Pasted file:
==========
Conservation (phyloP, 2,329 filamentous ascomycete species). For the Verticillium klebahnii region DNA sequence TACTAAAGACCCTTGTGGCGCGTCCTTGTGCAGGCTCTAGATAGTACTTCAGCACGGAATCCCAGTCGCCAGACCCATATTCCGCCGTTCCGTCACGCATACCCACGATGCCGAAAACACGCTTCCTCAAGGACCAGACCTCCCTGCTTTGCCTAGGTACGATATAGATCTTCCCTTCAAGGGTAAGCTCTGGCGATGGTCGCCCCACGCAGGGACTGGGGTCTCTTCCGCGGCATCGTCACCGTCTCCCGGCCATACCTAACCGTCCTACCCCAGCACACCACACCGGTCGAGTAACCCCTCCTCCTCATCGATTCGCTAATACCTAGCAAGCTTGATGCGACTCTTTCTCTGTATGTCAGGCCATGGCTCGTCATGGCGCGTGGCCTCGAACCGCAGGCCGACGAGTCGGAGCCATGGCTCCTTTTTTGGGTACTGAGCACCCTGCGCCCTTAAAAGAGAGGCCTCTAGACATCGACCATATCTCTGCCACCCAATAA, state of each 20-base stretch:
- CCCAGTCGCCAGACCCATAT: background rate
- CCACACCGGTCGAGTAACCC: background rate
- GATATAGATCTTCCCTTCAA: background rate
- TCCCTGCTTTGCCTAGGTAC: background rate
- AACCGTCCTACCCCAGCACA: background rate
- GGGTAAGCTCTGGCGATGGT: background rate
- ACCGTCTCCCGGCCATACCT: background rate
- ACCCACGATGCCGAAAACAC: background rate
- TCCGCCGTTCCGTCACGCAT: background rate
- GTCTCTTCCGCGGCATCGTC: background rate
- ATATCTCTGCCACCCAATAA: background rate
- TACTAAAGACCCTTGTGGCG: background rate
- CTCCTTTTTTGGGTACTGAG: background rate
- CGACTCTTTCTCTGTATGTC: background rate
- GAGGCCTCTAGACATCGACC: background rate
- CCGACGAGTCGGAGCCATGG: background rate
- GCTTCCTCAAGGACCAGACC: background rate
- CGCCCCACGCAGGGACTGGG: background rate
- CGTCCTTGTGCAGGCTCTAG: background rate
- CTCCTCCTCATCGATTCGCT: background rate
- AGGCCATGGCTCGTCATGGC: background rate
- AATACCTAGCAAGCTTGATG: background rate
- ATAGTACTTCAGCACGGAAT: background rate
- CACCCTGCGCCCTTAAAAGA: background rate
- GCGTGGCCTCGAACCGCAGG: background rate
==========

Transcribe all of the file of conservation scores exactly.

Conservation (phyloP, 2,329 filamentous ascomycete species). For the Verticillium klebahnii region DNA sequence TACTAAAGACCCTTGTGGCGCGTCCTTGTGCAGGCTCTAGATAGTACTTCAGCACGGAATCCCAGTCGCCAGACCCATATTCCGCCGTTCCGTCACGCATACCCACGATGCCGAAAACACGCTTCCTCAAGGACCAGACCTCCCTGCTTTGCCTAGGTACGATATAGATCTTCCCTTCAAGGGTAAGCTCTGGCGATGGTCGCCCCACGCAGGGACTGGGGTCTCTTCCGCGGCATCGTCACCGTCTCCCGGCCATACCTAACCGTCCTACCCCAGCACACCACACCGGTCGAGTAACCCCTCCTCCTCATCGATTCGCTAATACCTAGCAAGCTTGATGCGACTCTTTCTCTGTATGTCAGGCCATGGCTCGTCATGGCGCGTGGCCTCGAACCGCAGGCCGACGAGTCGGAGCCATGGCTCCTTTTTTGGGTACTGAGCACCCTGCGCCCTTAAAAGAGAGGCCTCTAGACATCGACCATATCTCTGCCACCCAATAA, state of each 20-base stretch:
- CCCAGTCGCCAGACCCATAT: background rate
- CCACACCGGTCGAGTAACCC: background rate
- GATATAGATCTTCCCTTCAA: background rate
- TCCCTGCTTTGCCTAGGTAC: background rate
- AACCGTCCTACCCCAGCACA: background rate
- GGGTAAGCTCTGGCGATGGT: background rate
- ACCGTCTCCCGGCCATACCT: background rate
- ACCCACGATGCCGAAAACAC: background rate
- TCCGCCGTTCCGTCACGCAT: background rate
- GTCTCTTCCGCGGCATCGTC: background rate
- ATATCTCTGCCACCCAATAA: background rate
- TACTAAAGACCCTTGTGGCG: background rate
- CTCCTTTTTTGGGTACTGAG: background rate
- CGACTCTTTCTCTGTATGTC: background rate
- GAGGCCTCTAGACATCGACC: background rate
- CCGACGAGTCGGAGCCATGG: background rate
- GCTTCCTCAAGGACCAGACC: background rate
- CGCCCCACGCAGGGACTGGG: background rate
- CGTCCTTGTGCAGGCTCTAG: background rate
- CTCCTCCTCATCGATTCGCT: background rate
- AGGCCATGGCTCGTCATGGC: background rate
- AATACCTAGCAAGCTTGATG: background rate
- ATAGTACTTCAGCACGGAAT: background rate
- CACCCTGCGCCCTTAAAAGA: background rate
- GCGTGGCCTCGAACCGCAGG: background rate